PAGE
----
Is it possible to do one-sided node connections?

So I’m architecting a small system, where there will be 2 apps. One that is end-user facing only (public like app) and another that is admin only. The public one will be connected to a database containing pruned and cleaned up records while the admin one will be connected to both that database and another one. Now I would like that the admin app would be connected to the public facing one, able to use Erlang node comm, but not the other way around, so that the admin app could directly change state in the public one. This will be deployed in AWS EC2, I will open the node communication ports in the public one restricting the ip range to that of the admin one.

The reason for this is that the public facing app will contain views based on data from the pruned datasets, but the admins will be doing updates to the data monthly, so I want to re-use the views from the public facing app to output “previews” in the admin with data that hasn’t been yet persisted, to see if everything adds up correctly, this way preventing duplication of views. Does this seem like a reasonable idea? In my head it does.

If that is possible, how would I set up the cookies and node names and connect the admin app when it starts up?
The idea is that in case I end up with several public facing instances in the future, I would be able to retrieve their addresses registered in the loadbalancer and then automatically connect the admin to any N public apps.

Thanks for any insights

Hidden nodes are the closest thing I’m aware of:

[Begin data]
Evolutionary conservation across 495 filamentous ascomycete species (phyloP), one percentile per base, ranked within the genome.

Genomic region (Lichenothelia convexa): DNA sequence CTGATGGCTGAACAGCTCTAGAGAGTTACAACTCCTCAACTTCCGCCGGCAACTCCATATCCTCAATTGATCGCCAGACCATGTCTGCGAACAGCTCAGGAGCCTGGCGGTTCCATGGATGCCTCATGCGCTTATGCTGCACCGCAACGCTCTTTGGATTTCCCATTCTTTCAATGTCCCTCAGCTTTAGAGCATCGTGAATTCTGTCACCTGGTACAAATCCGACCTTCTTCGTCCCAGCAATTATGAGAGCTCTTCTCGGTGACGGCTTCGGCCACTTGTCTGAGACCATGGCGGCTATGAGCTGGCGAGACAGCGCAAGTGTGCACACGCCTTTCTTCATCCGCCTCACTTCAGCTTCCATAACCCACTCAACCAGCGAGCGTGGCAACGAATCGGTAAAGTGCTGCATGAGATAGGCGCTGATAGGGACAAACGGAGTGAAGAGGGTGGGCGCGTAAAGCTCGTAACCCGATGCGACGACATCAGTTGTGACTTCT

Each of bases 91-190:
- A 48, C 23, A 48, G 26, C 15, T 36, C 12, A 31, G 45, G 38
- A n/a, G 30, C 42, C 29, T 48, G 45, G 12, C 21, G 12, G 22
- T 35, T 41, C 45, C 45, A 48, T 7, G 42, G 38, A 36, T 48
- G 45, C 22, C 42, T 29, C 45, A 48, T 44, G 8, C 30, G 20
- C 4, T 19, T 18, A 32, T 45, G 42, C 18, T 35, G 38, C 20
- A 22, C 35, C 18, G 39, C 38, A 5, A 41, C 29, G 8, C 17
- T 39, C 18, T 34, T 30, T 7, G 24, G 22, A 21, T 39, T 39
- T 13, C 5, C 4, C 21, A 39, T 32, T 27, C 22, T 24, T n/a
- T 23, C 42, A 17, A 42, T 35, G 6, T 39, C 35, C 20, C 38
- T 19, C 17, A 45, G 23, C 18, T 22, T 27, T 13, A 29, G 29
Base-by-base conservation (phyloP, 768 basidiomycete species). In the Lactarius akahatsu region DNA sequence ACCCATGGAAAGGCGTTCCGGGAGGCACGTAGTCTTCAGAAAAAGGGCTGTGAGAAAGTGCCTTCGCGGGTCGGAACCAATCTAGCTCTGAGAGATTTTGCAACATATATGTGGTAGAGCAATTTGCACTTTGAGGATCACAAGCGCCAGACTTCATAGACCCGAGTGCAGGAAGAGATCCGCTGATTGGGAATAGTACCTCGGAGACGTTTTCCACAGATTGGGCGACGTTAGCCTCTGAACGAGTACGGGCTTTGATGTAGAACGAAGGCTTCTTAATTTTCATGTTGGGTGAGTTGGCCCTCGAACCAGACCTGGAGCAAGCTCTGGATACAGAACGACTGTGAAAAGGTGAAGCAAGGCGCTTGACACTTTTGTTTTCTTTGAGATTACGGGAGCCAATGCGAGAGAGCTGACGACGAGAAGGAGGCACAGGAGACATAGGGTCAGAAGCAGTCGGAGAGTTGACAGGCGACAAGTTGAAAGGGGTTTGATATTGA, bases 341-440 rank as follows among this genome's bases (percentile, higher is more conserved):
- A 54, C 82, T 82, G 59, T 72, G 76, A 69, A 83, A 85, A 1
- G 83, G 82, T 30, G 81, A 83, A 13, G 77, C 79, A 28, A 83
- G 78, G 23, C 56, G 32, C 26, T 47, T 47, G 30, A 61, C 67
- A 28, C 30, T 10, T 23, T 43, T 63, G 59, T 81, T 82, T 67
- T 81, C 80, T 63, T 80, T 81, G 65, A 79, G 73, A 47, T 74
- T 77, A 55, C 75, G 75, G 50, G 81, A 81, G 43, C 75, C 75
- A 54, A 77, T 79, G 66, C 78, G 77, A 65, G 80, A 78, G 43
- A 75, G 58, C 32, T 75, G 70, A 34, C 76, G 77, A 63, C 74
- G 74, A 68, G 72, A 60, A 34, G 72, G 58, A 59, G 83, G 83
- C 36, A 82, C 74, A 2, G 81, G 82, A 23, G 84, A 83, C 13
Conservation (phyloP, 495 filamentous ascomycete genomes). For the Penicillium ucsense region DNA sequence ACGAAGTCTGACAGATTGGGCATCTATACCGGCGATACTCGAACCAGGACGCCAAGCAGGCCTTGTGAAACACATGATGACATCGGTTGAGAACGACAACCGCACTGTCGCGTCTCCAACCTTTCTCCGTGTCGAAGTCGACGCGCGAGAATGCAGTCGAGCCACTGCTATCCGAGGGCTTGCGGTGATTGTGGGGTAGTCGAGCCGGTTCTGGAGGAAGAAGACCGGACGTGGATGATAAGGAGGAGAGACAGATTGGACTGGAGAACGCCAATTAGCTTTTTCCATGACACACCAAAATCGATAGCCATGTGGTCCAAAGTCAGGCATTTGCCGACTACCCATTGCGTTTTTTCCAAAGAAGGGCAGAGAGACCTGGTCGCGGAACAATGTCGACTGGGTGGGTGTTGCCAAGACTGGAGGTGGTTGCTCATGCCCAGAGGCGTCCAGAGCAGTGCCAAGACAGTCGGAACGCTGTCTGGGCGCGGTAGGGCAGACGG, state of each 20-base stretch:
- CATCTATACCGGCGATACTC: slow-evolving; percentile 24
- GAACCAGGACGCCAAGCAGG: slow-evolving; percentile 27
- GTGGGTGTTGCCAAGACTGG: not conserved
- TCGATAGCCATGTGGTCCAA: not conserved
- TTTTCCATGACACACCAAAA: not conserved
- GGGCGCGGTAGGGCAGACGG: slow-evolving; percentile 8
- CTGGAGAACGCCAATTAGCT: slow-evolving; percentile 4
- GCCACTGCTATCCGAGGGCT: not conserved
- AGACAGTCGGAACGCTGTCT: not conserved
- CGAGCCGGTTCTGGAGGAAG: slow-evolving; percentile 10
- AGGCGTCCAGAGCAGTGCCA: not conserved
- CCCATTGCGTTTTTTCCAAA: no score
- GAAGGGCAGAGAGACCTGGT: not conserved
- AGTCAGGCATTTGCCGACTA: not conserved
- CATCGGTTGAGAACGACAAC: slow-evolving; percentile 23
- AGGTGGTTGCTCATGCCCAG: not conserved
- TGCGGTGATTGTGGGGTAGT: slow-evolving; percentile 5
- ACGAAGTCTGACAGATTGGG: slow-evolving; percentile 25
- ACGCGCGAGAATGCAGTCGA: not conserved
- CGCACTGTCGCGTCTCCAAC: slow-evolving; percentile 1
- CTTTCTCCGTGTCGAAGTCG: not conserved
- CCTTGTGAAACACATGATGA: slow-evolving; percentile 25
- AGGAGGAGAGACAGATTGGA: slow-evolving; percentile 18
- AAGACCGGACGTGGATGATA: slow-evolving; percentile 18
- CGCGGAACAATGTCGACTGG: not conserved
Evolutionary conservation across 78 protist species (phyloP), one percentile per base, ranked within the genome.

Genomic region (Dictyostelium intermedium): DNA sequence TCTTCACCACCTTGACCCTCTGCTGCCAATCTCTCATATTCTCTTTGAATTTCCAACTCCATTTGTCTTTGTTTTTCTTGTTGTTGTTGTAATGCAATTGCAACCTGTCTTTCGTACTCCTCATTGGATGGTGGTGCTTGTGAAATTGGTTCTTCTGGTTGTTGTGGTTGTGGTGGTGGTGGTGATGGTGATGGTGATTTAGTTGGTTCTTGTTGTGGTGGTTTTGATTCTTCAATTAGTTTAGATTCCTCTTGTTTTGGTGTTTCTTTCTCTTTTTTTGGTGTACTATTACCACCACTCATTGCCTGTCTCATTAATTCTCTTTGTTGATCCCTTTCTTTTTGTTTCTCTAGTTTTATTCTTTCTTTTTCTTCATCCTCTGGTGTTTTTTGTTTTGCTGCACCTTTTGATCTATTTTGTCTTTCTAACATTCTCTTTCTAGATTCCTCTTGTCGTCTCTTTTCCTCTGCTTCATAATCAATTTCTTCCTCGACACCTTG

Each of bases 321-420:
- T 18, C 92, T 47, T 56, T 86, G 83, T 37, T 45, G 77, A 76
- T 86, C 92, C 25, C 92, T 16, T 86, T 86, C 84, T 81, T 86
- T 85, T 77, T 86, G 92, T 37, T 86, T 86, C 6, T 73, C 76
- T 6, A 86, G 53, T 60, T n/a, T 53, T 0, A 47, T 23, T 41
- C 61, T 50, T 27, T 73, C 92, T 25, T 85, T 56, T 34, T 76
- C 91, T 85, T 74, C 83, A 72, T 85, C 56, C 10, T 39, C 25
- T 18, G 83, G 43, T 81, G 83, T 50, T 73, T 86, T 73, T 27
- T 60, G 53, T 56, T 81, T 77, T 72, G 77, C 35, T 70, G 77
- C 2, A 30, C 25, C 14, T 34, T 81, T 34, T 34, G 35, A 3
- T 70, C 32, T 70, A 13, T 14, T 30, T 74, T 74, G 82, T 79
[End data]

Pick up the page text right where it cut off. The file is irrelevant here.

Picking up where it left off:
Although, I would say its an abuse and there’s probably better way to do it.

Thanks for the reference - yes I can simply add some routes in the public facing app and lock them to only admins - but if it was easy to prevent one node from connecting to the other one/executing any calls on the other one that would be nicer (at least for me conceptually) and I would use the opportunity to learn more about this.

Regarding node comm, if I get it right, they’ll both need to have the same cookie which means they’ll need to be technically open to connections (although I can just not open the relevant ports in AWS for the admin one, that would be relying on a detail and not inbuilt). But this seems like a pretty common use case no? One node being able to access the runtime of another but not the other way around? Or am I just looking at it wrongly?

Normally there’s no need for a VM-level mechanism to enforce that, since you control what code runs on each node. If you want security even when a node is compromised, then you can’t use the built-in Erlang distribution. See: Can I write a patch to increase the security of the Erlang distribution?

It makes sense I think I was basically expecting the same kind of conceptual framework that goes on processes (ability to link, one sided, supervisors -> workers, or similarly to ets public reads with private writes) to also be applicable at the node level, but there are probably real differences on how this would play out. Basically toying with the idea of how to control an app from another besides the regular http endpoints or writing my custom sockets/receives and implementing security for them. Thanks.